Written by Anna Hollisey
We’ve had our new puppy for one month. He’s pulled up our plants, bitten our backsides, and pooped on our new rug. He’s also the cuddliest dog we’ve ever known. Here’s how it’s going with Louie!
“I don’t really like puppies,” declared our youngest daughter one morning. “I really mostly like bigger dogs.”
I know what she means. I think we’re all looking forward to Louie’s non-bitey phase. His teeth may be small, but they really hurt. His favorite game is tug-of-war because he gets to grab things with his crocodile jaws – although he tends to cheat and leap for the hand-end. Ouch.
It was distressing for a few days, but we worked out that Louie jumps and bites when he’s trying to instigate play, not because he wants to cause pain. We need patience to see him through this phase. And, of course, Google.
Here’s what we learned about preventing unauthorized biting:
I’ve read all the research which proves that using punishments can cause your dog to become nervous or defensive. Instead we are supposed to encourage good behaviors with rewards. This means that when they do something undesirable, we are not going to punish them. So what can we do?
Most of the online advice says that we should yelp “ow” (like a sibling) when the puppy bites too hard. Then we should turn our backs and stop playing. We tried it. In practice, the yelp entertains our mischievous pup. And turning around just gives him something that’s even more fun to bite. It’s not been great for us. (Have you had any success? Let us know!)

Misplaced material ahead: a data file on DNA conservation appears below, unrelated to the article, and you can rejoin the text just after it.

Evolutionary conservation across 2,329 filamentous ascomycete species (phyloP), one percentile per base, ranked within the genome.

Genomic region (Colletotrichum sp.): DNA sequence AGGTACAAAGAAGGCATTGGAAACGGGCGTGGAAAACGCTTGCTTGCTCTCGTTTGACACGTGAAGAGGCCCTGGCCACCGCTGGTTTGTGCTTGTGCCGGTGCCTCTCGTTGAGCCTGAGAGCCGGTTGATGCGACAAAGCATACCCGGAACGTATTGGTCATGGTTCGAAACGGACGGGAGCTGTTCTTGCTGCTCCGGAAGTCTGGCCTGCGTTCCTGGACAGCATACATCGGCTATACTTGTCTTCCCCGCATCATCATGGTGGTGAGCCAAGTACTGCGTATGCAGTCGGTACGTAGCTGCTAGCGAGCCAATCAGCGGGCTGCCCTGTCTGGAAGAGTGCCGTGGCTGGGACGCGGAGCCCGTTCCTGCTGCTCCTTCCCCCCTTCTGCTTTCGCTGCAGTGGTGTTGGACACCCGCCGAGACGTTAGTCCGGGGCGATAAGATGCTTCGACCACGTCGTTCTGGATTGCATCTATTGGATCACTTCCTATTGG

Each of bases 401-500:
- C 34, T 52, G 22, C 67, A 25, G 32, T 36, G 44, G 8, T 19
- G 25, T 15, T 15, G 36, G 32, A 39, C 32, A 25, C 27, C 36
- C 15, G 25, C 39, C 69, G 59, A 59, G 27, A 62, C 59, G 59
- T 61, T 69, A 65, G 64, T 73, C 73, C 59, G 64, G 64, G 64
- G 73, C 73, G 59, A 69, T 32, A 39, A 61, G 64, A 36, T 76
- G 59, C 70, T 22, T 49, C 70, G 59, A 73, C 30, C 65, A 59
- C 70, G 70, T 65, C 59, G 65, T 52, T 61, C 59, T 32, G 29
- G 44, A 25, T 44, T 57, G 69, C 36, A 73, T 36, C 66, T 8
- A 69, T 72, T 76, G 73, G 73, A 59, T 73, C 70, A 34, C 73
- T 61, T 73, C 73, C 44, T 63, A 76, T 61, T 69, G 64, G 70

Modern dog training focuses on creating ‘alternative behaviors’. When our daughter runs, she’s real puppy-bait. The trainer says we should teach Louie to sit or lie calmly (using treats) while our daughter runs and plays – “desensitize him”, she instructs. But we can’t sit with him all day long: we still need a technique to use when he does it. For now, we say a firm “no” and put a toy into his mouth (distraction). We’ve had one success: we have taught Louie to pick up a toy and bring it to us when we come downstairs in the morning. It prevents him from becoming over excited and chewing on our pajamas!
We visited our local independent pet shop, which was stacked to the ceiling with toys and treats. I think the range must have quadrupled since we shopped for our last dog (15 years ago). Did you know that you can get a Kong in any size and color now? Here’s what Louie thinks about the latest toys:
Stuffed with treats or smeared with peanut butter, it provides entertainment for at least 4 minutes! Ah, long enough to have three sips of coffee.